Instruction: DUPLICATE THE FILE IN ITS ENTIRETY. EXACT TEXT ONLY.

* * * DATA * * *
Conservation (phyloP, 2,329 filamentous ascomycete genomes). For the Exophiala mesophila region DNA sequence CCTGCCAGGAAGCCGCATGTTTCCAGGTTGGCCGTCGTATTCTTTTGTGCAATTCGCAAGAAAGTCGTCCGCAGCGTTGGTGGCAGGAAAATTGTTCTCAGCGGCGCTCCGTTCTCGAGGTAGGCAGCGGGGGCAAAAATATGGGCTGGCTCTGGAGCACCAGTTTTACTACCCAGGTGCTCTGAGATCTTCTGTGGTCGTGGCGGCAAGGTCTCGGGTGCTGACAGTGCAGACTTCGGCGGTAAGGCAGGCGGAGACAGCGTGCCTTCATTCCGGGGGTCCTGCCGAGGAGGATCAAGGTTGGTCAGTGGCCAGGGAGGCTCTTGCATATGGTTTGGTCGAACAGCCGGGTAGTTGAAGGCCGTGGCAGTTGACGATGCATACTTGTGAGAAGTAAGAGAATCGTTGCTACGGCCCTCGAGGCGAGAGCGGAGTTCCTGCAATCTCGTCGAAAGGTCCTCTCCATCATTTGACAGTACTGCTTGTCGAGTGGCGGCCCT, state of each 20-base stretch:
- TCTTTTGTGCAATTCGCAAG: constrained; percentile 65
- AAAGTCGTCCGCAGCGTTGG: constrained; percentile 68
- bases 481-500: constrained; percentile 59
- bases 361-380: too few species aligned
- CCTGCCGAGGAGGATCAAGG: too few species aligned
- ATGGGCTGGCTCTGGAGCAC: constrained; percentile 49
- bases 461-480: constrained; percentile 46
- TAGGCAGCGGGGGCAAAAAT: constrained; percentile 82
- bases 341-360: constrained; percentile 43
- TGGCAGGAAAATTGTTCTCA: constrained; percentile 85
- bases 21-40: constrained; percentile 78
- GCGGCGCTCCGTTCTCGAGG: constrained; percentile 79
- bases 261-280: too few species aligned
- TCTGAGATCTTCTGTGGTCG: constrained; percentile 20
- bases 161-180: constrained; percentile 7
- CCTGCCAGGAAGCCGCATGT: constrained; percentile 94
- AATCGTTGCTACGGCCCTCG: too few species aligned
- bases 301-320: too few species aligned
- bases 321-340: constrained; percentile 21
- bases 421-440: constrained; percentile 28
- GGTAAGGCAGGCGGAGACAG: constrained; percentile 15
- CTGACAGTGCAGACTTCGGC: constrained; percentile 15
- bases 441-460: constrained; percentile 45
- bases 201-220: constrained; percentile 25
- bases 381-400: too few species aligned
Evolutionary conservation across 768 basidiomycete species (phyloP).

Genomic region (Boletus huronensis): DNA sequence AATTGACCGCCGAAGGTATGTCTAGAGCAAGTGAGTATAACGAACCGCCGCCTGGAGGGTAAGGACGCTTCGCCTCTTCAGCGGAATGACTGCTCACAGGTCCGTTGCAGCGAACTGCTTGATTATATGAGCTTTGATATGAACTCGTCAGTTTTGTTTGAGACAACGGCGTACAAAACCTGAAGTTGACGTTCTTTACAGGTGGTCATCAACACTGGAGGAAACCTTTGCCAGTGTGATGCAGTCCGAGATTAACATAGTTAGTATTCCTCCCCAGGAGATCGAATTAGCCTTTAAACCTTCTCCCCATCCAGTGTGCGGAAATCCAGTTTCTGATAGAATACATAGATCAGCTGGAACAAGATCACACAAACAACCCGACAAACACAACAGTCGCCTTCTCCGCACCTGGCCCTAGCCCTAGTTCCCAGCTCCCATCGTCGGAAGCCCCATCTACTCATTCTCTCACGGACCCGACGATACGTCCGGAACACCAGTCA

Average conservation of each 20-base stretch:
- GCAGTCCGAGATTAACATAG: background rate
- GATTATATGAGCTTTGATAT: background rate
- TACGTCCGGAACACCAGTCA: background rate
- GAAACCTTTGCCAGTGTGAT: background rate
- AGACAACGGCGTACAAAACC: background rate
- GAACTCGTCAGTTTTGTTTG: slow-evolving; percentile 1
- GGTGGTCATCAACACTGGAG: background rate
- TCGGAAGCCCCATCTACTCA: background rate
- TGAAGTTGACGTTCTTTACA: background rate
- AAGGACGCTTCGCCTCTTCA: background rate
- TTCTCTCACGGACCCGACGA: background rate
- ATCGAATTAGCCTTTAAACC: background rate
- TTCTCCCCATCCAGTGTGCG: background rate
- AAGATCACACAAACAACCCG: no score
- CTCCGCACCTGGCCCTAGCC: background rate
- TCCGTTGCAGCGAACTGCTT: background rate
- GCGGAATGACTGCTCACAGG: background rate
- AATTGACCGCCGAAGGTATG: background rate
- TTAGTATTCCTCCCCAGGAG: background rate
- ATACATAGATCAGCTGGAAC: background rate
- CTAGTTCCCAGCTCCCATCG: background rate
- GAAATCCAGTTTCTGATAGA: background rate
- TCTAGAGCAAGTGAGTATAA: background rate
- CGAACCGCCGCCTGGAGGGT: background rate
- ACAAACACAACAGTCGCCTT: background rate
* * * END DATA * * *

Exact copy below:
Conservation (phyloP, 2,329 filamentous ascomycete genomes). For the Exophiala mesophila region DNA sequence CCTGCCAGGAAGCCGCATGTTTCCAGGTTGGCCGTCGTATTCTTTTGTGCAATTCGCAAGAAAGTCGTCCGCAGCGTTGGTGGCAGGAAAATTGTTCTCAGCGGCGCTCCGTTCTCGAGGTAGGCAGCGGGGGCAAAAATATGGGCTGGCTCTGGAGCACCAGTTTTACTACCCAGGTGCTCTGAGATCTTCTGTGGTCGTGGCGGCAAGGTCTCGGGTGCTGACAGTGCAGACTTCGGCGGTAAGGCAGGCGGAGACAGCGTGCCTTCATTCCGGGGGTCCTGCCGAGGAGGATCAAGGTTGGTCAGTGGCCAGGGAGGCTCTTGCATATGGTTTGGTCGAACAGCCGGGTAGTTGAAGGCCGTGGCAGTTGACGATGCATACTTGTGAGAAGTAAGAGAATCGTTGCTACGGCCCTCGAGGCGAGAGCGGAGTTCCTGCAATCTCGTCGAAAGGTCCTCTCCATCATTTGACAGTACTGCTTGTCGAGTGGCGGCCCT, state of each 20-base stretch:
- TCTTTTGTGCAATTCGCAAG: constrained; percentile 65
- AAAGTCGTCCGCAGCGTTGG: constrained; percentile 68
- bases 481-500: constrained; percentile 59
- bases 361-380: too few species aligned
- CCTGCCGAGGAGGATCAAGG: too few species aligned
- ATGGGCTGGCTCTGGAGCAC: constrained; percentile 49
- bases 461-480: constrained; percentile 46
- TAGGCAGCGGGGGCAAAAAT: constrained; percentile 82
- bases 341-360: constrained; percentile 43
- TGGCAGGAAAATTGTTCTCA: constrained; percentile 85
- bases 21-40: constrained; percentile 78
- GCGGCGCTCCGTTCTCGAGG: constrained; percentile 79
- bases 261-280: too few species aligned
- TCTGAGATCTTCTGTGGTCG: constrained; percentile 20
- bases 161-180: constrained; percentile 7
- CCTGCCAGGAAGCCGCATGT: constrained; percentile 94
- AATCGTTGCTACGGCCCTCG: too few species aligned
- bases 301-320: too few species aligned
- bases 321-340: constrained; percentile 21
- bases 421-440: constrained; percentile 28
- GGTAAGGCAGGCGGAGACAG: constrained; percentile 15
- CTGACAGTGCAGACTTCGGC: constrained; percentile 15
- bases 441-460: constrained; percentile 45
- bases 201-220: constrained; percentile 25
- bases 381-400: too few species aligned
Evolutionary conservation across 768 basidiomycete species (phyloP).

Genomic region (Boletus huronensis): DNA sequence AATTGACCGCCGAAGGTATGTCTAGAGCAAGTGAGTATAACGAACCGCCGCCTGGAGGGTAAGGACGCTTCGCCTCTTCAGCGGAATGACTGCTCACAGGTCCGTTGCAGCGAACTGCTTGATTATATGAGCTTTGATATGAACTCGTCAGTTTTGTTTGAGACAACGGCGTACAAAACCTGAAGTTGACGTTCTTTACAGGTGGTCATCAACACTGGAGGAAACCTTTGCCAGTGTGATGCAGTCCGAGATTAACATAGTTAGTATTCCTCCCCAGGAGATCGAATTAGCCTTTAAACCTTCTCCCCATCCAGTGTGCGGAAATCCAGTTTCTGATAGAATACATAGATCAGCTGGAACAAGATCACACAAACAACCCGACAAACACAACAGTCGCCTTCTCCGCACCTGGCCCTAGCCCTAGTTCCCAGCTCCCATCGTCGGAAGCCCCATCTACTCATTCTCTCACGGACCCGACGATACGTCCGGAACACCAGTCA

Average conservation of each 20-base stretch:
- GCAGTCCGAGATTAACATAG: background rate
- GATTATATGAGCTTTGATAT: background rate
- TACGTCCGGAACACCAGTCA: background rate
- GAAACCTTTGCCAGTGTGAT: background rate
- AGACAACGGCGTACAAAACC: background rate
- GAACTCGTCAGTTTTGTTTG: slow-evolving; percentile 1
- GGTGGTCATCAACACTGGAG: background rate
- TCGGAAGCCCCATCTACTCA: background rate
- TGAAGTTGACGTTCTTTACA: background rate
- AAGGACGCTTCGCCTCTTCA: background rate
- TTCTCTCACGGACCCGACGA: background rate
- ATCGAATTAGCCTTTAAACC: background rate
- TTCTCCCCATCCAGTGTGCG: background rate
- AAGATCACACAAACAACCCG: no score
- CTCCGCACCTGGCCCTAGCC: background rate
- TCCGTTGCAGCGAACTGCTT: background rate
- GCGGAATGACTGCTCACAGG: background rate
- AATTGACCGCCGAAGGTATG: background rate
- TTAGTATTCCTCCCCAGGAG: background rate
- ATACATAGATCAGCTGGAAC: background rate
- CTAGTTCCCAGCTCCCATCG: background rate
- GAAATCCAGTTTCTGATAGA: background rate
- TCTAGAGCAAGTGAGTATAA: background rate
- CGAACCGCCGCCTGGAGGGT: background rate
- ACAAACACAACAGTCGCCTT: background rate